To accomplish the autonomy of a microservice, industry best practice is to use Domain-Driven Design, an approach that helps break down complex business functionality into smaller components by defining boundaries for related business and technical topics. Called bounded contexts, these boundaries form the basis for the development of microservices. The main advantage of this approach is that it builds tremendous flexibility for changing business logic quickly and independently without impacting other modules or applications. For example, a regulation change may result in the need to change Function 1 of the microservice application illustrated in Figure 1. In this case, the microservice containing Function 1 can be changed independently without requiring changes to the microservices for Function 2 and Function 3. An additional benefit is the ability to adopt a best-of-breed approach for selecting the technology required for each microservice independently. This makes it possible to upgrade technology over time as newer options are introduced, thereby reducing the cost and risk of future enhancements, and minimizing disruption to business operations. For example, after the system has been successfully operating for 18 months, let’s say we learn about a new business rules engine that could improve the administration of the complex rules making up Function 3. Containerization allows the easy upgrade of that microservice to use the new business rules engine, without requiring that we make any change to Function 1 or Function 2.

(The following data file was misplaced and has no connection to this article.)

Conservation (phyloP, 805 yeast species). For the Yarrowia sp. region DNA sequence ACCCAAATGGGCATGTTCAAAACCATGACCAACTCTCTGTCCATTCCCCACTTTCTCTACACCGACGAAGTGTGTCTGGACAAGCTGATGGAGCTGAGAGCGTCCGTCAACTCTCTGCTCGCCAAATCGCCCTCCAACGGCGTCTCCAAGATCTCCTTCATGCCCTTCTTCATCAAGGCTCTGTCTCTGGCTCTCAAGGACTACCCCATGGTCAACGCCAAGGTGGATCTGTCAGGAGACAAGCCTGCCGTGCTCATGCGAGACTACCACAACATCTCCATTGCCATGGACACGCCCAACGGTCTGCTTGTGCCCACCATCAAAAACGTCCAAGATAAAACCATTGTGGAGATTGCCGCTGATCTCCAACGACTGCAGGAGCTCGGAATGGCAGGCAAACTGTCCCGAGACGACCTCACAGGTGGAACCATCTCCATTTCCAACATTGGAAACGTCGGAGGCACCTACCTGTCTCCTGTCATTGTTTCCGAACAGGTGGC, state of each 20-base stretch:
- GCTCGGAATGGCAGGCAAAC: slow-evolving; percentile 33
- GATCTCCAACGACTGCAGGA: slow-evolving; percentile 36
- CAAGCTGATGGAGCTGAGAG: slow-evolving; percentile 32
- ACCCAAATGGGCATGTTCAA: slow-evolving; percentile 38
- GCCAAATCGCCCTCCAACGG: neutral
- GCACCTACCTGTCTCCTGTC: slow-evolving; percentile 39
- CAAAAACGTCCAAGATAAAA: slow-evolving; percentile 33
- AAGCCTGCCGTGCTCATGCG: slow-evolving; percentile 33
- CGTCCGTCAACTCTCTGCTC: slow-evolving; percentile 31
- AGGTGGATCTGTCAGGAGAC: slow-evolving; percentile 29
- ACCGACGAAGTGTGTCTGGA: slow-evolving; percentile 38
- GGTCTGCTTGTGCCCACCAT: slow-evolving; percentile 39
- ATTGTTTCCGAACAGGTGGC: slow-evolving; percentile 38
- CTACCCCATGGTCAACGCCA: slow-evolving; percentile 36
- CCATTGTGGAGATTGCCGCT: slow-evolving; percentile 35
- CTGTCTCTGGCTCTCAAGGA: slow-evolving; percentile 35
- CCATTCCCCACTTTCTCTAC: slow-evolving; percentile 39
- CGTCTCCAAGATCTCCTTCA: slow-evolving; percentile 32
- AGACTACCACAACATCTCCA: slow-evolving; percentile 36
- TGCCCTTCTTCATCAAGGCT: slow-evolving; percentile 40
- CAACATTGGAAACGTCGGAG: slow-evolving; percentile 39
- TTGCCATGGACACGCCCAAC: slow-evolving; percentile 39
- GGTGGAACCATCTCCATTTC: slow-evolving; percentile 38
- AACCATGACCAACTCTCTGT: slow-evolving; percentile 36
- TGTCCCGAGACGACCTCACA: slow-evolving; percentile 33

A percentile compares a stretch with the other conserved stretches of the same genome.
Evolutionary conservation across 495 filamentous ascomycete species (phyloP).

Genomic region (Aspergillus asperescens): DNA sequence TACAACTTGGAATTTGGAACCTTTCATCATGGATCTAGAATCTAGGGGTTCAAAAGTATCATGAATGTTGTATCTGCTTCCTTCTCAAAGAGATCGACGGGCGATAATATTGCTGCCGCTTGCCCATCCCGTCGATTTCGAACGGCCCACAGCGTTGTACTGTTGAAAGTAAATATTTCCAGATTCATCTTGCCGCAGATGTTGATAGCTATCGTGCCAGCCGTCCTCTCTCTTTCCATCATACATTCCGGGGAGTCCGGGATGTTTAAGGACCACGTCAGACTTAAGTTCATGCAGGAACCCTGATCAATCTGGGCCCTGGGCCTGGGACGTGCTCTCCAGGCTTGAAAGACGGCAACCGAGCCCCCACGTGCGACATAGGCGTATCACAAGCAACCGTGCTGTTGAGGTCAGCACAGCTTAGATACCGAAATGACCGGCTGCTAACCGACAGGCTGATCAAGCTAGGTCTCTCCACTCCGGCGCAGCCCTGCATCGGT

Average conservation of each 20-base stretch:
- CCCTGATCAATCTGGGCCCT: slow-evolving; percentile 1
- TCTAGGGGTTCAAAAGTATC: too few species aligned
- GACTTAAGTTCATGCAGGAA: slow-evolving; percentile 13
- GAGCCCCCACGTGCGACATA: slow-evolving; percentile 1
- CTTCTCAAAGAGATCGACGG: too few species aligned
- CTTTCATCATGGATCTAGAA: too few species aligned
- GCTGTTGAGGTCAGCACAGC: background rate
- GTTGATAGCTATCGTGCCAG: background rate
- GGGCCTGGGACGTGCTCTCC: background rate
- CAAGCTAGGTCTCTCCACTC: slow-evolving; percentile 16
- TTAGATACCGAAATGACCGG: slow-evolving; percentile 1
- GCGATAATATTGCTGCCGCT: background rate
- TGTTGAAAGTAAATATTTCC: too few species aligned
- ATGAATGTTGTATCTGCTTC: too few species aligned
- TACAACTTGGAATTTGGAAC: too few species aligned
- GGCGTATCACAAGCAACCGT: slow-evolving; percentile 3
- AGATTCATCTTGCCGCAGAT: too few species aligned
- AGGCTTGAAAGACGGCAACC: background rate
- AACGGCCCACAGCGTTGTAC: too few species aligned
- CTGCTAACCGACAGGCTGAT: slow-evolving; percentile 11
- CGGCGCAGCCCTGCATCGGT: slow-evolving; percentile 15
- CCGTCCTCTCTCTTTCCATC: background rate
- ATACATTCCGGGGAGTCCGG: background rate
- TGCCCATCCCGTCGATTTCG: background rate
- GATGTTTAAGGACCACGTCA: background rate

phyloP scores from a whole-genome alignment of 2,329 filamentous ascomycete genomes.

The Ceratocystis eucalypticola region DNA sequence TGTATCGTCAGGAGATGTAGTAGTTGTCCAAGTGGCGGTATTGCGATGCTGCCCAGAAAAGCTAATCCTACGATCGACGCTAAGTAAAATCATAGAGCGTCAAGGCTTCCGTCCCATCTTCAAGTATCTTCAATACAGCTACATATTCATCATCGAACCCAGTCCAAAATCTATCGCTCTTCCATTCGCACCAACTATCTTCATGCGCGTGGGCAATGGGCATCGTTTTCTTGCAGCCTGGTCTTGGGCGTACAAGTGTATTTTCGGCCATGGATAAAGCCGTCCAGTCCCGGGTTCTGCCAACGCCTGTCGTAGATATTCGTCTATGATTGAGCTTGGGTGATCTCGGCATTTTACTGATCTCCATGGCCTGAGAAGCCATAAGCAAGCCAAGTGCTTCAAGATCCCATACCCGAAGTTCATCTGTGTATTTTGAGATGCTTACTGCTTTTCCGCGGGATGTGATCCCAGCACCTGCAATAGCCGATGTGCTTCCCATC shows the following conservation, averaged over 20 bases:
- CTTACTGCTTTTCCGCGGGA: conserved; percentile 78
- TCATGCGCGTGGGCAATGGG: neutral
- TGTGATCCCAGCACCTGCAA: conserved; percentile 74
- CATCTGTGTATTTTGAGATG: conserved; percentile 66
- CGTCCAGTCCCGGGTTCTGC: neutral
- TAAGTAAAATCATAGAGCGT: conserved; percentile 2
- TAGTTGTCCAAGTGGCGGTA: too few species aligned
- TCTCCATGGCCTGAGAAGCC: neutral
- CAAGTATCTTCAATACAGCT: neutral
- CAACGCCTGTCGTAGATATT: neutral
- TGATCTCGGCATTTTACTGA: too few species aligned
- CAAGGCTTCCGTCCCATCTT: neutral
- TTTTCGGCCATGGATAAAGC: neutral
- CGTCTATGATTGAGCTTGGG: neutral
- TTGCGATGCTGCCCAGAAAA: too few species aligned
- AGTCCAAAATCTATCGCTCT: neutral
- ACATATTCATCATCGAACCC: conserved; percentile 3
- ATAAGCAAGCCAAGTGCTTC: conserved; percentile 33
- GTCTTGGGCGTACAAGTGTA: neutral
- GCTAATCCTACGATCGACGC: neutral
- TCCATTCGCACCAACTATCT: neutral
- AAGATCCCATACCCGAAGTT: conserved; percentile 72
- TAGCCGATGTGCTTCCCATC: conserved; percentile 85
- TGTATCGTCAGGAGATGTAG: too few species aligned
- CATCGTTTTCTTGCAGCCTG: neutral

The mutually independent nature of the microservices architecture offers an excellent building block for effective containerization. Each microservice module can be easily packaged into a ‘light-weight’ container that can execute independently, as illustrated in Figure 3, with the ability to be started and stopped as an independent process.
Figure 3: Containerization of Microservices
Challenge 2: Infrastructure Constraints
Implementation of a containerized ecosystem for a large program could result in a need for hundreds of thousands of containers. The sheer number and resulting complexity could increase the prospects of a security attack, either from outside the environment or within the environment itself. It also increases the amount of network traffic, potentially affecting performance. Troubleshooting applications and finding the cause of a problem amongst the vast number of container processes would be a challenge. For effective issue detection and resolution, the infrastructure should be able to handle complex operations such as shutting down a container while letting another container of the same image execute in parallel.